Compare that to a cosmic ray proton, which has an energy of some 1x10²⁰ eV.
“Imagine a proton that is accelerated so that it has an energy of 100 Joule,” Says Tjus, whose recent paper explains how new developments in astronomy could help trace the origins of cosmic rays. “This energy corresponds to that of a tennis ball smashed by someone like Raphael Nadal with a velocity of around 200 kilometers [124 miles] per hour. Only, the tennis ball 10²⁹ times heavier than the proton.
“That means a proton can only reach [that] extreme, macroscopic energy by travelling at almost the speed of light. The universe must be able to accelerate particles to these energies, but we still do not know how it does it.”
The unusual suspects
We know that the processes that accelerate cosmic rays to such astounding energies must result from powerful and violent events, which considerably narrows down possible sources.
“One of the best ways of accelerating particles is a shock front [that occurs] when a medium with a large velocity runs into a slower one, producing a shock— a sudden change in the properties of the medium,” Tjus explains. “In the case of the universe, the changed properties are velocity and density, and even magnetic fields. Luckily for the cosmic rays, the field becomes highly turbulent in that process. And the combination of a shock front with turbulence is a great particle accelerator.”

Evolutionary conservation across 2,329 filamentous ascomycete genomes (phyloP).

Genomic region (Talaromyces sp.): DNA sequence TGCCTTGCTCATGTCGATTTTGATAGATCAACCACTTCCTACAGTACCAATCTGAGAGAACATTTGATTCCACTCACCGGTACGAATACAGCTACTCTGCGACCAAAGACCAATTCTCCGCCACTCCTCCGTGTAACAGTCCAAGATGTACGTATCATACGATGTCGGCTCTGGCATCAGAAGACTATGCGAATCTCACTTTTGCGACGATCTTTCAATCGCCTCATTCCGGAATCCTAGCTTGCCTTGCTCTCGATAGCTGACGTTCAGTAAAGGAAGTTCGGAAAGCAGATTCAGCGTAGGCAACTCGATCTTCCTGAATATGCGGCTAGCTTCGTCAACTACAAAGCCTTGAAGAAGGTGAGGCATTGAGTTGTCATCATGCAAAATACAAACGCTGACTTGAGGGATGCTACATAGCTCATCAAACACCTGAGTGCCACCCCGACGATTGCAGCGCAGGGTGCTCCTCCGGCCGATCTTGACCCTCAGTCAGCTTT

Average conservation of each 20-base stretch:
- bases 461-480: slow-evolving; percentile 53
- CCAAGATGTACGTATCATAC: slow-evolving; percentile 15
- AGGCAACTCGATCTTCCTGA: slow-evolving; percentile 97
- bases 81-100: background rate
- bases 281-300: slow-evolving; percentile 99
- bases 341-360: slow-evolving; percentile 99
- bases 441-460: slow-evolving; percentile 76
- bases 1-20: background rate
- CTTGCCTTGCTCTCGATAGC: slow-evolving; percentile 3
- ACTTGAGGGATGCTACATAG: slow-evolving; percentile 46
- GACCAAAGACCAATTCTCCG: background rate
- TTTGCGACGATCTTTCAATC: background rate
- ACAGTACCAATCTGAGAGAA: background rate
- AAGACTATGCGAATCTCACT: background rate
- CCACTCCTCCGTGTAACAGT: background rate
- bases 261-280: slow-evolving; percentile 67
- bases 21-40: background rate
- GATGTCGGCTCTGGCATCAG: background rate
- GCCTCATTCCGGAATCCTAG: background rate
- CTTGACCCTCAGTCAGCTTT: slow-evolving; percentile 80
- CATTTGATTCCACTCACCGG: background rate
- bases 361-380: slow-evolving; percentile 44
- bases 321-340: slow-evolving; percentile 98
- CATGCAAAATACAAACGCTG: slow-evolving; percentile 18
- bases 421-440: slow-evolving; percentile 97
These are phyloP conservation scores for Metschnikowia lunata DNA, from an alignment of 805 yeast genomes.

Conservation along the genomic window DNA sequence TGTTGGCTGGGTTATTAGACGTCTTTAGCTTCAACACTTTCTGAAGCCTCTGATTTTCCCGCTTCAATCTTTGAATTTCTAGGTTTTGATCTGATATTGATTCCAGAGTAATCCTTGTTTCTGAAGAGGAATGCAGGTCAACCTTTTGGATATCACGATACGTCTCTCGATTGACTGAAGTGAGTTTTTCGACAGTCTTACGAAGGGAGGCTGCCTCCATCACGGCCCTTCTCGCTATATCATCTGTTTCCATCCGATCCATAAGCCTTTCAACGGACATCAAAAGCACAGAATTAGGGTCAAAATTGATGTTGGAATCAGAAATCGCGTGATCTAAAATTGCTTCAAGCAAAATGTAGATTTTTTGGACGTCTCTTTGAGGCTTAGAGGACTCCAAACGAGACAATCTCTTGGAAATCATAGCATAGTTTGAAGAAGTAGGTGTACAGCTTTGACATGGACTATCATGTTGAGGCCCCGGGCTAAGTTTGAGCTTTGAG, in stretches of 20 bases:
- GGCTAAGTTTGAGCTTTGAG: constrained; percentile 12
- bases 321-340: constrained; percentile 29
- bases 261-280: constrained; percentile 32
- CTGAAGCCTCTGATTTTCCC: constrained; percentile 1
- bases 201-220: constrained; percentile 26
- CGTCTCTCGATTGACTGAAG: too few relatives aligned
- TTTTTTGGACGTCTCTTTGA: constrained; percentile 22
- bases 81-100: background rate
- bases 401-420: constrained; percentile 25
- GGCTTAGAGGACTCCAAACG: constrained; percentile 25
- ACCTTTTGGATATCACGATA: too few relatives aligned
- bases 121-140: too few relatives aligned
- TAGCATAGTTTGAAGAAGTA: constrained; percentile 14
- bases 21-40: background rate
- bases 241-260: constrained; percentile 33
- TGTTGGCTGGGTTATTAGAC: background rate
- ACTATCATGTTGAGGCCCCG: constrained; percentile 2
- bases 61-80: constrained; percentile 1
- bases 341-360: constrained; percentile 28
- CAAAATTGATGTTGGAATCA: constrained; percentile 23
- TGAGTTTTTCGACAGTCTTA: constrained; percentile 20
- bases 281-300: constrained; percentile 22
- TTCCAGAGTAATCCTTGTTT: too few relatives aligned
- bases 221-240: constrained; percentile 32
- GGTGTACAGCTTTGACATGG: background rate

But what could produce such a shock front? One likely suspect is supernovae. As a shell of shocked material blasted away from an exploding star, it hits the cool interstellar medium that lies between stars, almost like a cosmic tsunami. The phenomena of a travelling shock front can also be found in active galaxies, where huge plasma jet exist. Tjus says: “This is one of the main reasons why supernova remnants and active galaxies are the most promising candidates for cosmic-ray acceleration.”